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Town Board Moves Toward Banning Helium Balloon Sales

Thu, 09/16/2021 - 06:22

Two years after East Hampton Town banned the intentional release of balloons, the town board will hold a public hearing on amending the town code to ban the sale or distribution of gas or helium-filled balloons as of Jan. 1. The hearing will happen during the board's meeting on Oct. 7. 

Balloons may be a popular accessory at celebrations like birthdays, weddings, and graduations, but their effect on wildlife can be lethal. As they are often mistaken for squid, jellyfish, or other prey, their ingestion is a major threat to marine mammals, sea turtles, and birds. Animals can also become entangled in the ribbons commonly tied to balloons, which can cut deeply into their flesh or strangle them. 

As she had in May, Susan McGraw Keber, a town trustee, told the town board at its Sept. 7 work session that more than 300 East Hampton High School students, as well as a class at the East Hampton Middle School and students at the Avenue School, had presented petitions supporting such a ban. Assemblyman Fred W. Thiele Jr., Suffolk County Legislator Bridget Fleming, and the trustees are also in favor of a ban, Ms. McGraw Keber said. 

Groups including the Nature Conservancy, the Sierra Club, Citizens Campaign for the Environment, the Peconic Baykeeper, Friends of Georgica Pond, the Surfrider Foundation's eastern Long Island chapter, Concerned Citizens of Montauk, the South Fork Natural History Museum, the Perfect Earth Project, and the town's Aquaculture Department are also in favor, she said.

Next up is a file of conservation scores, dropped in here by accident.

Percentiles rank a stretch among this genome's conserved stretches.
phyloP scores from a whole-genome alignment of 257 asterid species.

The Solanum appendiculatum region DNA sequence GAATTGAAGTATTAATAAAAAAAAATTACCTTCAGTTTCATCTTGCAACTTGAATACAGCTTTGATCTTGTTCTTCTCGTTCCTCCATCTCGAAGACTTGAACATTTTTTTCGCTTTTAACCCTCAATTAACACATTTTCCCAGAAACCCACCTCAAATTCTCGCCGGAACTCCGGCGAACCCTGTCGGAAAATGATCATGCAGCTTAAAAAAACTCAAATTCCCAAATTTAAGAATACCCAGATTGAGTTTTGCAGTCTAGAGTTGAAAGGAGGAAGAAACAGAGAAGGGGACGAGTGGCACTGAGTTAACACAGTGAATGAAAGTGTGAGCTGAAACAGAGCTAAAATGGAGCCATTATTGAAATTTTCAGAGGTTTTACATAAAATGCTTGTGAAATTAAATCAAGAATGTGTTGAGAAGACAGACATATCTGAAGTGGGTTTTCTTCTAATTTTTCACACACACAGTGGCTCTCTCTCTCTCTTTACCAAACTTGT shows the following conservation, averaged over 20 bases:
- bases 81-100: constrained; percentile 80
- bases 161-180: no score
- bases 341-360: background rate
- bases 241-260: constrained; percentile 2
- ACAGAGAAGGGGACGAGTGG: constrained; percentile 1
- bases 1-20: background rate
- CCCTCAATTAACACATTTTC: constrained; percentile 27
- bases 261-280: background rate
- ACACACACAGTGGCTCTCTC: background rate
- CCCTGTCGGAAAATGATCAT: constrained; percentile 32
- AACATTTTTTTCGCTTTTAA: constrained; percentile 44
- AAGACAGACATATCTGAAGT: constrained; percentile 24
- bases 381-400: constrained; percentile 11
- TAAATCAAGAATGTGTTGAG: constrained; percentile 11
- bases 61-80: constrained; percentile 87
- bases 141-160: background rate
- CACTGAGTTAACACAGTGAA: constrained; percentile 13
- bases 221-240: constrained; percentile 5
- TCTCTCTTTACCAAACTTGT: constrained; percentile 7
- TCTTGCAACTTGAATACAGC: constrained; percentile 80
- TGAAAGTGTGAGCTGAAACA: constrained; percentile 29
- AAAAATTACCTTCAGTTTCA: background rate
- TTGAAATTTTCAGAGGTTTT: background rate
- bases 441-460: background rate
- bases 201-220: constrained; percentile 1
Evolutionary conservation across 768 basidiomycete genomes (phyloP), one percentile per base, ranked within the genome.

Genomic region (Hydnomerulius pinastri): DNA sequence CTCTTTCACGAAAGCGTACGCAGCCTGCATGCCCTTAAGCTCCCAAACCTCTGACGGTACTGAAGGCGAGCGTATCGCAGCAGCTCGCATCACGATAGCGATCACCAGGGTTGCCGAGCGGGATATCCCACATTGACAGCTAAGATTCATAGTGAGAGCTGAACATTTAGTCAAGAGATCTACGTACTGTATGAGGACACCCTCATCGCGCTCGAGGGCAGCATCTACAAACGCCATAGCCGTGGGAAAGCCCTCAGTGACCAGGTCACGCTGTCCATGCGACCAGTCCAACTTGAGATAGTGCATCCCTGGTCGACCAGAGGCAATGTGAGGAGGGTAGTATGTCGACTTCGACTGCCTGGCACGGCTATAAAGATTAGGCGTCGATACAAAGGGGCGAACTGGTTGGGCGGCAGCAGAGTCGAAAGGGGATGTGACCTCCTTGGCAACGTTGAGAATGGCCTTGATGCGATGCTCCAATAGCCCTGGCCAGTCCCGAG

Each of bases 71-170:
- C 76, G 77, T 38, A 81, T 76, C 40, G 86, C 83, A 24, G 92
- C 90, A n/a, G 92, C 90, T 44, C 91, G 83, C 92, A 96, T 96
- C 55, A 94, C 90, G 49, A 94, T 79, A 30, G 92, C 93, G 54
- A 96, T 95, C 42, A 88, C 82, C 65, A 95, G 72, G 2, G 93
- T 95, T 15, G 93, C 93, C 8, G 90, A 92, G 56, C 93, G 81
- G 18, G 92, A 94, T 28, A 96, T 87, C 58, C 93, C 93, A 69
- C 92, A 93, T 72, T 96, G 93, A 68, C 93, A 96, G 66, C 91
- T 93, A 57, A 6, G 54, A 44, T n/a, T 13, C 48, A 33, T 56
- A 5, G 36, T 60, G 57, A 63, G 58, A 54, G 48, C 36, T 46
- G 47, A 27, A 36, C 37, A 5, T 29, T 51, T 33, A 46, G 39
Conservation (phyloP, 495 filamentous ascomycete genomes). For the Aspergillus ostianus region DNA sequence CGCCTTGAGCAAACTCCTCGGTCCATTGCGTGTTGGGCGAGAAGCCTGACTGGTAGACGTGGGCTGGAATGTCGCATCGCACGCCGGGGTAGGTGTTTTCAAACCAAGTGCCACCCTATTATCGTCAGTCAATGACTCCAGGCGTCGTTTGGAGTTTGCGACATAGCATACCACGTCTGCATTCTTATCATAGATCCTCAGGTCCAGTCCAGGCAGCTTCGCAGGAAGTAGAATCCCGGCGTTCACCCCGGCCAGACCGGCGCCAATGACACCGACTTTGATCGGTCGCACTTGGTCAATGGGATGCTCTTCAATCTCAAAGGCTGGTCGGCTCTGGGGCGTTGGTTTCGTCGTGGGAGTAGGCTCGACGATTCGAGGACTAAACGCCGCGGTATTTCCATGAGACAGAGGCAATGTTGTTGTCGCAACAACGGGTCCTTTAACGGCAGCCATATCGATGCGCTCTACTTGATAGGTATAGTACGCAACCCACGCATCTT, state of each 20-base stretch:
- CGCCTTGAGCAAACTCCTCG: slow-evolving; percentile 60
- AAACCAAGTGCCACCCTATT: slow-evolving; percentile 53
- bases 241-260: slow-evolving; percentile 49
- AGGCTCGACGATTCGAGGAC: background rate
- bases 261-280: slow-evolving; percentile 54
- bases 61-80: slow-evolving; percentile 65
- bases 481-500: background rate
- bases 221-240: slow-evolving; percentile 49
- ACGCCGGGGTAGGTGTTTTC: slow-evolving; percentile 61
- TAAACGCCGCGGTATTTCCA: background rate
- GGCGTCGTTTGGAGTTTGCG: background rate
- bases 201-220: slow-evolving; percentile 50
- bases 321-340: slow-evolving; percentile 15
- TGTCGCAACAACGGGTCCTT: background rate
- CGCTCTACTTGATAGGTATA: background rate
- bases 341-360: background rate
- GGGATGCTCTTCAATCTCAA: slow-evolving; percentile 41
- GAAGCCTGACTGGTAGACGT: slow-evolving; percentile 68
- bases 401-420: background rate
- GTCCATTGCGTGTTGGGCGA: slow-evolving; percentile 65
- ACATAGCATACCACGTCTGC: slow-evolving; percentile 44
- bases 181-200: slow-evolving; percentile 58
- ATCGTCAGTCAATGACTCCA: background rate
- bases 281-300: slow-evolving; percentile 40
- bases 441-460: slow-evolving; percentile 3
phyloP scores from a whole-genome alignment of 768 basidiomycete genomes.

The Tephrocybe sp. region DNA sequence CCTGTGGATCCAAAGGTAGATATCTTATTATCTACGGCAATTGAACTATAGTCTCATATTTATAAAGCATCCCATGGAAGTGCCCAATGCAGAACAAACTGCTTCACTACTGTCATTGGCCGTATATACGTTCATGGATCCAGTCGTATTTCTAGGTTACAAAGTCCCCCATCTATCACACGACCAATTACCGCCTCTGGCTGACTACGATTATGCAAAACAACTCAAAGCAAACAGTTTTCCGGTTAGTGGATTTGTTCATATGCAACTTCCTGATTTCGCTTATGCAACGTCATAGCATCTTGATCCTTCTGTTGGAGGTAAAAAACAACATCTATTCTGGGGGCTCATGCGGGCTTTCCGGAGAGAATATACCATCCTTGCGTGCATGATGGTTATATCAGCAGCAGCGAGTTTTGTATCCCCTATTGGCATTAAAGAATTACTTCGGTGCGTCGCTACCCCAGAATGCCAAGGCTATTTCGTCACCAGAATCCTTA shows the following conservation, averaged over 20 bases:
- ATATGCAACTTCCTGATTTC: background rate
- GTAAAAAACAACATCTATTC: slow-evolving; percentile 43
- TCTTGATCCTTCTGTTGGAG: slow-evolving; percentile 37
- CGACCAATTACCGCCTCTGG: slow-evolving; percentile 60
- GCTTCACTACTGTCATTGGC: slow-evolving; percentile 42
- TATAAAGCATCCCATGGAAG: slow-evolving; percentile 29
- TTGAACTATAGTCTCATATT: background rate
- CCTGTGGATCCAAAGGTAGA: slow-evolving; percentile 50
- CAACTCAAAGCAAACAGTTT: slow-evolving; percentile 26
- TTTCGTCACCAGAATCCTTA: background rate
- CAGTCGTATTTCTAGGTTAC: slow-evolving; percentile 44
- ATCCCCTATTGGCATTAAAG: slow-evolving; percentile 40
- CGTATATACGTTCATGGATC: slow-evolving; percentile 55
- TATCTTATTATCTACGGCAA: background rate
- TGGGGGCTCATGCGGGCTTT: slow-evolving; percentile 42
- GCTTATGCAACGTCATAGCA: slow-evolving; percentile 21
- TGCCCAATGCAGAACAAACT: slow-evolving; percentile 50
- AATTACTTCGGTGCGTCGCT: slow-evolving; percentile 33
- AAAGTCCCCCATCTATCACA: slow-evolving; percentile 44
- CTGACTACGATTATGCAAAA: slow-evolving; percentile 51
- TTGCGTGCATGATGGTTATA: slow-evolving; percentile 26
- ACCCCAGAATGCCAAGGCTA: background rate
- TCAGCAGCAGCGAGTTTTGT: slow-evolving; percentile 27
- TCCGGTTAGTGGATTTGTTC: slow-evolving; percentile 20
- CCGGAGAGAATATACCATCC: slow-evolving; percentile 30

A ban is "very important to our community" and the town's waterways, she said. 

Courtney Garneau, chairwoman of Surfrider's chapter here, called in to the meeting to encourage the town to take the proposed action. Since 2017, she said, the chapter had pulled more than 11,000 pounds of debris from beaches between Montauk and Westhampton Beach, including almost 1,500 balloons. "That's just our beach cleanups," she said. 

Although latex balloons are considered biodegradable, they take anywhere from six months to four years to decompose, "and they can wreak a lot of havoc before they do," according to the Environmental Nature Center, which cites an observation that balloons floating in seawater retained their elasticity for a year. 

The proposed amendment adds Mylar, which never degrades, to the definition of balloon, and would include exceptions for balloons being used to carry scientific instruments, hot air balloons that are recovered after launching, and balloons released indoors that are properly disposed of.


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